the Expiring Provisions Improvement Reform and Efficiency (EXPIRE) Act.
U.S. Senator Orrin Hatch (R-Utah), a current member and former Chairman of the Senate Judiciary Committee, today praised the Supreme Court’s decision in McCutcheon v. Federal Election Commission, which found that limits on the total amount of money donors can give to all candidates, committees, and political parties violate the First Amendment's guarantee of free speech. Hatch has long argued that such limits on campaign contributions are inconsistent with an individual’s rights to political speech guaranteed under the First Amendment to the U.S. Constitution.
“Today’s decision is a victory for all Americans and for the free speech protections that individuals of every political stripe hold dear,” Hatch said. “I’m pleased the Supreme Court recognized that unreasonable restrictions on aggregate political contribution limits unjustly intrude on each citizen’s ability to exercise the most fundamental First Amendment activities. Today’s decision will help ensure the robust political participation and debate that our nation’s Founders envisioned.”
Apr 01 2014
Utah Senator Says, “He failed to mention that Congress’s own nonpartisan budget scorekeeper, the Congressional Budget Office, found the same number of people could actually lose access to their employer-based coverage."
WASHINGTON - U.S. Senator Orrin Hatch (R-Utah), Ranking Member of the Senate Finance Committee, issued the following statement after President Obama delivered remarks on ObamaCare today:
“While President Obama touted the seven million enrollment total today he failed to tell Americans the full story. He failed to mention that Congress’s own nonpartisan budget scorekeeper, the Congressional Budget Office, found the same number of people could actually lose access to their employer-based coverage. And, he failed to mention how many Americans signing up for ObamaCare used to have insurance they liked and doctors they trusted before they lost them due to this law. The president can continue to ignore the harsh side-effects of his health law, but the American people have to live with these realties.”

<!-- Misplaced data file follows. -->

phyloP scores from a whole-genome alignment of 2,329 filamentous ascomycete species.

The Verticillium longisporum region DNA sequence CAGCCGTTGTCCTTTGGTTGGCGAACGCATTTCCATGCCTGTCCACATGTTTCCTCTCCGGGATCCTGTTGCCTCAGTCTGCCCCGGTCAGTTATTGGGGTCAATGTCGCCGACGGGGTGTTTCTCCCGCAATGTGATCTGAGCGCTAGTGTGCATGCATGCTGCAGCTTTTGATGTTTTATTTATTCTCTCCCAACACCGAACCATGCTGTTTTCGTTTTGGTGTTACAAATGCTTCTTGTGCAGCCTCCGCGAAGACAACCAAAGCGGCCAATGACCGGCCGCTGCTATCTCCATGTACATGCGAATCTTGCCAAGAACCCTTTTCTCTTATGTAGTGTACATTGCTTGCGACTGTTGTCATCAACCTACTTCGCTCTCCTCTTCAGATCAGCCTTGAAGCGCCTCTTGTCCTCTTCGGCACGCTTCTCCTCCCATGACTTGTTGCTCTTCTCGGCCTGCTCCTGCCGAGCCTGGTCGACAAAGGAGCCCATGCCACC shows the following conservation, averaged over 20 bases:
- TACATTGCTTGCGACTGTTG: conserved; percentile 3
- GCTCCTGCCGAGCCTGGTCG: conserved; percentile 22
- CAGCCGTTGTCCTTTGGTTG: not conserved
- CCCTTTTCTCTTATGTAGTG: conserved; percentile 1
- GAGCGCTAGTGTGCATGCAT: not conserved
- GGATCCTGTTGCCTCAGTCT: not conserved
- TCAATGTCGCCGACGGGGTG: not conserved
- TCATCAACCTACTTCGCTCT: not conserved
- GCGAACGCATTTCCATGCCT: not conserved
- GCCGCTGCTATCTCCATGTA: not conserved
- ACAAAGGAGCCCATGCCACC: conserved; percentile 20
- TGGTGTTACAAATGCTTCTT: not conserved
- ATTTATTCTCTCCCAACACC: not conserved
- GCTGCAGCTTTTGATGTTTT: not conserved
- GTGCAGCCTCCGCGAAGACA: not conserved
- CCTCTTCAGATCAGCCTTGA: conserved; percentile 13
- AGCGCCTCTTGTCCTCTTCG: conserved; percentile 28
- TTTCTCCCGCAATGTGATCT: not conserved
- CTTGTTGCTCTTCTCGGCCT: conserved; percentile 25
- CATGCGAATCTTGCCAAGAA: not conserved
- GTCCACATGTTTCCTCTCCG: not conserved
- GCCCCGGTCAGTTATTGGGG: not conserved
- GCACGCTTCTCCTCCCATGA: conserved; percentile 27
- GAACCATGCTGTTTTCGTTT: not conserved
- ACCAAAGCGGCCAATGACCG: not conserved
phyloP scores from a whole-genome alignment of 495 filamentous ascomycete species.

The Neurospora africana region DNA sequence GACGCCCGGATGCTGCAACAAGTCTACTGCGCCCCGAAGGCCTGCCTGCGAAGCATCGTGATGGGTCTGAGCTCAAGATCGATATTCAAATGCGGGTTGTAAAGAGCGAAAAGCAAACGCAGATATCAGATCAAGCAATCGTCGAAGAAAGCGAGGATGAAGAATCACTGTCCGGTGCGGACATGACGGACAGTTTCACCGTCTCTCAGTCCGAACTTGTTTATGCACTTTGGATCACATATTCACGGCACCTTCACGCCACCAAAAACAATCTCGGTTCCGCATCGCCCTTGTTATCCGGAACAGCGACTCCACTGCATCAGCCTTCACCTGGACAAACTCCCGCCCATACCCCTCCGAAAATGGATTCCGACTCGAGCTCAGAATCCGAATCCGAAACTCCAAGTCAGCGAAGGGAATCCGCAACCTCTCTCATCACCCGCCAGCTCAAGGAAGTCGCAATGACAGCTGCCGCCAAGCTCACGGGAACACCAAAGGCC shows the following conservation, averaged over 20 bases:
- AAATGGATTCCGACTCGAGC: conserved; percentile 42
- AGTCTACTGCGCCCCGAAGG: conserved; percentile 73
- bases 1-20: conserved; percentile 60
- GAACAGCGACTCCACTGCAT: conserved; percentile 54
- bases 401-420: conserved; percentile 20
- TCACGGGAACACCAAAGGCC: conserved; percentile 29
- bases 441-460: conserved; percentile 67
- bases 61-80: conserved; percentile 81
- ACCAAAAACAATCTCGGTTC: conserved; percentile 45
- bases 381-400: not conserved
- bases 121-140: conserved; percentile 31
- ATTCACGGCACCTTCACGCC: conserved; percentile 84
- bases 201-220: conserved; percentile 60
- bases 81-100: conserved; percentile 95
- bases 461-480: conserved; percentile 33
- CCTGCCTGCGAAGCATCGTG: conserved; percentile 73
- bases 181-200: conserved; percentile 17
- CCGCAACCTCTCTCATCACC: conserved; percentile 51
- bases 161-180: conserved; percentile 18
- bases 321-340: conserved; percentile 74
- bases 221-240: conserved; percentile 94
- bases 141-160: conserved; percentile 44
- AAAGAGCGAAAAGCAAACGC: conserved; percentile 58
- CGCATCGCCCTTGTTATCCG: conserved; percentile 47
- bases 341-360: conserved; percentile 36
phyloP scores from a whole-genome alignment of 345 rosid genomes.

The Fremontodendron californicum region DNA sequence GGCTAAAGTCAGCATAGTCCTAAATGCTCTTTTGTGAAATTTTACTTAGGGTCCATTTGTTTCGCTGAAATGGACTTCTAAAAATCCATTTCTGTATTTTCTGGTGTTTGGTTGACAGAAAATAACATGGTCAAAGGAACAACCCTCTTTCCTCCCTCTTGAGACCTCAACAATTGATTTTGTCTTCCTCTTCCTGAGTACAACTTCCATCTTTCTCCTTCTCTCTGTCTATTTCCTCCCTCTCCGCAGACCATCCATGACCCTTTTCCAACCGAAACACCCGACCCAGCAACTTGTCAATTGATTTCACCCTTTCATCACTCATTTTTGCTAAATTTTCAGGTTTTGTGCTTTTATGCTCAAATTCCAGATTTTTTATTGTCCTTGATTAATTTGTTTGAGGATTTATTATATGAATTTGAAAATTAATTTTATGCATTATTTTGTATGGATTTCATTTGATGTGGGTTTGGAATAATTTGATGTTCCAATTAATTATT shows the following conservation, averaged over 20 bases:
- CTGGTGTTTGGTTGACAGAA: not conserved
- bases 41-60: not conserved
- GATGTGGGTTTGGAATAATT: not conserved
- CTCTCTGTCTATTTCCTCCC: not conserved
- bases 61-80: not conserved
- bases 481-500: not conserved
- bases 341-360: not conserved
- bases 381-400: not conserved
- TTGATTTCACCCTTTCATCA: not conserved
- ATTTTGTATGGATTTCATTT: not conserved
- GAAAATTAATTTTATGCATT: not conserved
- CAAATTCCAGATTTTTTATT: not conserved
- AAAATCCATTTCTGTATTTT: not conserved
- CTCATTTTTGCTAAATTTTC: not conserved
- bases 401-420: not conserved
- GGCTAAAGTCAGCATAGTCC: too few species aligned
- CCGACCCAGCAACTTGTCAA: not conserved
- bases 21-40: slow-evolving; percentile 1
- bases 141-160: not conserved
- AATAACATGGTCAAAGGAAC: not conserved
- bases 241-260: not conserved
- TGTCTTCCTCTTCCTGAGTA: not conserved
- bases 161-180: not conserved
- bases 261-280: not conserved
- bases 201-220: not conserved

Since the Obama Administration has begun implementing the law, several nonpartisan experts have warned of the adverse economic impact the health care law will have on American individuals, families and job creators:
- LOSS OF COVERAGE: The Congressional Budget Office recently reported that 7 million employees will actually lose their employer-sponsored coverage under ObamaCare.
- PREMIUM SPIKES: The Office of the Chief Actuary at the Centers for Medicare and Medicaid Services (CMS) found that two-thirds of Americans that work at small businesses, roughly 11 million workers, will see their premiums rise under ObamaCare.
- JOB LOSS: The nonpartisan Congressional Budget Office found that the President’s health care law would eliminate 2.3 million American jobs in 2021.
A staunch opponent of the President’s health law, Hatch has introduced legislation that would repeal the two central pillars of the Affordable Care Act, the employer and individual mandates, and has bipartisan legislation repealing the medical device tax that partially funds the law.
Hatch has also championed legislation to repeal the tax on job creators and their employees. Hatch introduced the Trust But Verify Act, to delay the launch of the exchanges, where people will buy their Washington-mandated insurance, until the Government Accountability Office (GAO) can certify that the Data Hubs, the online market place to buy insurance is secure. Most recently, Hatch joined Senators Richard Burr (R-N.C.) and Tom Coburn, M.D. (Okla.) to introduce the CARE Act, an alternative proposal to ObamaCare that lowers health care costs and increases access to quality care.